The Films of Mike Leigh: Embracing the World

Ray Carney and Leonard Quart.
The Films of Mike Leigh: Embracing the World.
Cambridge Film Classics Series. Cambridge: Cambridge University Press, 2000.
ISBN: 0 521 48518 5 (pb)
(Review copy supplied by Cambridge University Press)

Ray Carney likes Mike Leigh’s films. The blurb on the back cover claims that Leigh’s major works will be “shown to be among the greatest and most original works in all of cinema”. That’s a big claim. When his co-contributor, Leonard Quart, who provides a biographical and cultural introduction to Leigh’s work and a chapter on Naked (UK 1993), offers a mild corrective by suggesting that “Sometimes…he reduces his characters to their class stereotypes” (7), Carney takes Quart to task in a footnote. There are hints that Carney doesn’t think as highly of Mike Leigh’s later films, especially Secrets and Lies (UK 1995),voicing a criticism of its sentimentality. A shame then that no room was found in this consideration of Leigh’s films for his most recent works.

Ray Carney dislikes: mainstream American film/Hollywood (referred to interchangeably), ideological film criticism, cultural studies, psychological analysis, the directorial style of Alfred Hitchcock, star performances à la Jack Nicholson or Meryl Streep. While some of these are mere mosquito-like annoyances and distractions, (poor old Hitchcock merits eight lines in the index), others have more serious implications for Carney’s approach, leaving him with a rather constricted range of techniques with which to critique Leigh’s films.

A bell jar descends over each chapter, each film. Carney devotes most of his discussion to performance, to the minutely-observed tics and nuances of character so prevalent in any Mike Leigh film – and in those of John Cassavetes, another great passion of Carney, who has also written the Cambridge Film Classics volume on Cassavetes and a British Film Institute monograph on Shadows (USA 1959). References to the period and locale of any given Leigh film are extremely rare, leaving one with the sense of floating in a peculiar no-time, no-place, which just doesn’t gel with the actual experience of watching a Mike Leigh movie.

Mike Leigh has a strong visual sense and an acute ear, having trained as both an actor and an artist. Think of the gormless Archie being quizzed by Mancunian Johnny about life in bonny Scotland while they’re standing on a seedy night-time street in Soho in Naked. A film such as Meantime (UK 1983) is strongly rooted in time and place, capturing visits to the dole office, the bleak environs of a public housing estate in London and the inarticulate oafishness of Coxy demonstrating his interest in a young woman by thrusting his crotch at her down the pub. One of Mike Leigh’s strengths as a filmmaker is his ability to straddle the particular and the universal, and by doing so elicit those half-funny, half-painful moments of recognition: those flashes of “I know a person just like that”.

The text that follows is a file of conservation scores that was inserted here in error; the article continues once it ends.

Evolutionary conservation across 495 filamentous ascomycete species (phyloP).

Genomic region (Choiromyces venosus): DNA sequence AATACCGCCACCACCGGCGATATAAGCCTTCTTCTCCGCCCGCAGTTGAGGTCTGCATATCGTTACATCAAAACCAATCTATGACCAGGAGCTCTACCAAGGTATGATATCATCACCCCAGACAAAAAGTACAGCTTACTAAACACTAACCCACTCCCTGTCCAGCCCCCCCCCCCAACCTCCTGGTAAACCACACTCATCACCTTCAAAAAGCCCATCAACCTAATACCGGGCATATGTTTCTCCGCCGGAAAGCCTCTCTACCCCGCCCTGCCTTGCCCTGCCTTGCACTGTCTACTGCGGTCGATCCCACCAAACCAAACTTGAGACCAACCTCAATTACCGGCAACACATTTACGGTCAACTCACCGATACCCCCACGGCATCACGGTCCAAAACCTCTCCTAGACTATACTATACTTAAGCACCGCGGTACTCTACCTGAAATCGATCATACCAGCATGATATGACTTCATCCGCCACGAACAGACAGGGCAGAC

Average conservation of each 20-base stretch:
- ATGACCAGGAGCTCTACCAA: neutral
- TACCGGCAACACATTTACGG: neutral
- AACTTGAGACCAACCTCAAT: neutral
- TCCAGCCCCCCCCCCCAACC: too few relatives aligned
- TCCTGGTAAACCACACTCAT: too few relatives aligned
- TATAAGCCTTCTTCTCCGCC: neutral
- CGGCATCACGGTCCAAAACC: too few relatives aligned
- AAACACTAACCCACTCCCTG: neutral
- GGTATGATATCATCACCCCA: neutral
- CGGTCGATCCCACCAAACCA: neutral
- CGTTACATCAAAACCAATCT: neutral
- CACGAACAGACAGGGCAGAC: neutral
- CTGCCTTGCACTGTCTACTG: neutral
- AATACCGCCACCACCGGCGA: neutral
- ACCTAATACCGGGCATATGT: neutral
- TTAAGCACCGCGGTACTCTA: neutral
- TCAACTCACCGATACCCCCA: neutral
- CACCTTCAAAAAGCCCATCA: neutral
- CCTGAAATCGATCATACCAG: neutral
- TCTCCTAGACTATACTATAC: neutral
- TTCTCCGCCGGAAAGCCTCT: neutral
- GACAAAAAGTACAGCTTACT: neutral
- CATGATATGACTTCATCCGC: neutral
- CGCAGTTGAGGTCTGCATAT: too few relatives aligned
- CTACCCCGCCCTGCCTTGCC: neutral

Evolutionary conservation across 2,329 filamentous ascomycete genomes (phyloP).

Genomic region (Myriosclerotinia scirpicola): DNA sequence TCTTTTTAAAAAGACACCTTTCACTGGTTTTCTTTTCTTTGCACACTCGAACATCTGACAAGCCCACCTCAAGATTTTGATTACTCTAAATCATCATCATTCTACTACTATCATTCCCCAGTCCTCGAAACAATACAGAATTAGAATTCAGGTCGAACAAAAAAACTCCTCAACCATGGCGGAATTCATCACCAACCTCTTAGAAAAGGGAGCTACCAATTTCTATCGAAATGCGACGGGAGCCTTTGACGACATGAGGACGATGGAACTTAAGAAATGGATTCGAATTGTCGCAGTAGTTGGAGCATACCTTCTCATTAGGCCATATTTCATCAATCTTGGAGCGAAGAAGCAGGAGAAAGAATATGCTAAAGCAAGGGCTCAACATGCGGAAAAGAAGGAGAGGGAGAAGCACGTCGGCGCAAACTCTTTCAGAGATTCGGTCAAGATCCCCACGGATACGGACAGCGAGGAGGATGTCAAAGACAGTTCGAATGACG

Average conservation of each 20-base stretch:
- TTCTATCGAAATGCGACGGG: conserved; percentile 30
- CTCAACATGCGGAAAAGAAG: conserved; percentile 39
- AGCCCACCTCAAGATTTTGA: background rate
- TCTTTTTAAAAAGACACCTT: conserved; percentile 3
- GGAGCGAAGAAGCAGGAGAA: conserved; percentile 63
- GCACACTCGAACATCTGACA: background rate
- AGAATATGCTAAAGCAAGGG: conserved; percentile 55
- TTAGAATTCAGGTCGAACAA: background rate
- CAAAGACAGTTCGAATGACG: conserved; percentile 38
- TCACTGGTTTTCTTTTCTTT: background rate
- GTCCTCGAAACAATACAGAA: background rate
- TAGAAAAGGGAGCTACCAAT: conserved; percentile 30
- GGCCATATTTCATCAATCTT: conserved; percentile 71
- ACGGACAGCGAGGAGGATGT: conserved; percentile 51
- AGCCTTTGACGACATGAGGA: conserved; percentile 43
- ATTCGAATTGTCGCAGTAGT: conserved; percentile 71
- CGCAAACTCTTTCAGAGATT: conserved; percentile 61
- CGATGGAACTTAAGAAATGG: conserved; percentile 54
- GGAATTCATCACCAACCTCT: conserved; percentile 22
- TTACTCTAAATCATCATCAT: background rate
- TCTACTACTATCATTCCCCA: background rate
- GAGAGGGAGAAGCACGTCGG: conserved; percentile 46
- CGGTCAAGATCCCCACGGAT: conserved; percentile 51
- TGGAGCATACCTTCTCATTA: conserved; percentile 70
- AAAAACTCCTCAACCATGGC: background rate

Carney does offer flashes of insight into Leigh’s films. His observation that “You can count on one hand the number of scenes in which characters appear alone in Leigh’s work” (205) loses some of its force by being offered as an aside after an invective against “the Hollywood notion of starring”. Carney’s often-expressed dislike of ideological and sociological criticism (his terms) precludes him from fully exploring his insights at times. Carney points out Leigh’s reliance on characters undergoing breakdowns towards the end of his films, and identifies that childless woman virtually always equals messed-up neurasthenic in Leigh’s films, giving the examples of Barbara in Meantime, Valerie in High Hopes (UK 1988) and Monica in Secrets and Lies.

He is even able to bring himself to state that Leigh “clearly has it in for a certain kind of female character…” (269) but ultimately lets Leigh off the hook by suggesting that Leigh’s use of infertility is “not an observation about life, but a structural device” (267). Not good enough.
Multivalence is the highest term of approbation Carney ascribes to the work of Mike Leigh:

multivalence in the sense of the respectful portrayal of a group of characters, one point of view or “correct position” rarely privileged over another. If only Carney could extend the value he places on multivalence to the practice of film criticism. Other critics and theorists are barely mentioned, and, when they are, Carney finds fault with their analyses. Carney riding on his hobby-horse like Tristram Shandy‘s Uncle Toby, doggedly insisting that Mike Leigh’s works are “among the greatest and most original works in all of cinema”, and that anyone who disagrees is wrong, is not enough to make it so. Why choose such a goal, anyway? Cinema is not a boxing ring.

Ultimately this book reveals more of Carney’s world than Leigh’s, and Carney’s world is rather cranky. Embracing the world, indeed.

Mas Generis,
La Trobe University, Australia.

Created on: Friday, 27 June 2003 | Last Updated: Friday, 27 June 2003

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Mas Generis

About the Author

Mas Generis

Mas Generis lives in Melbourne where she reads library books and goes to the movies.View all posts by Mas Generis →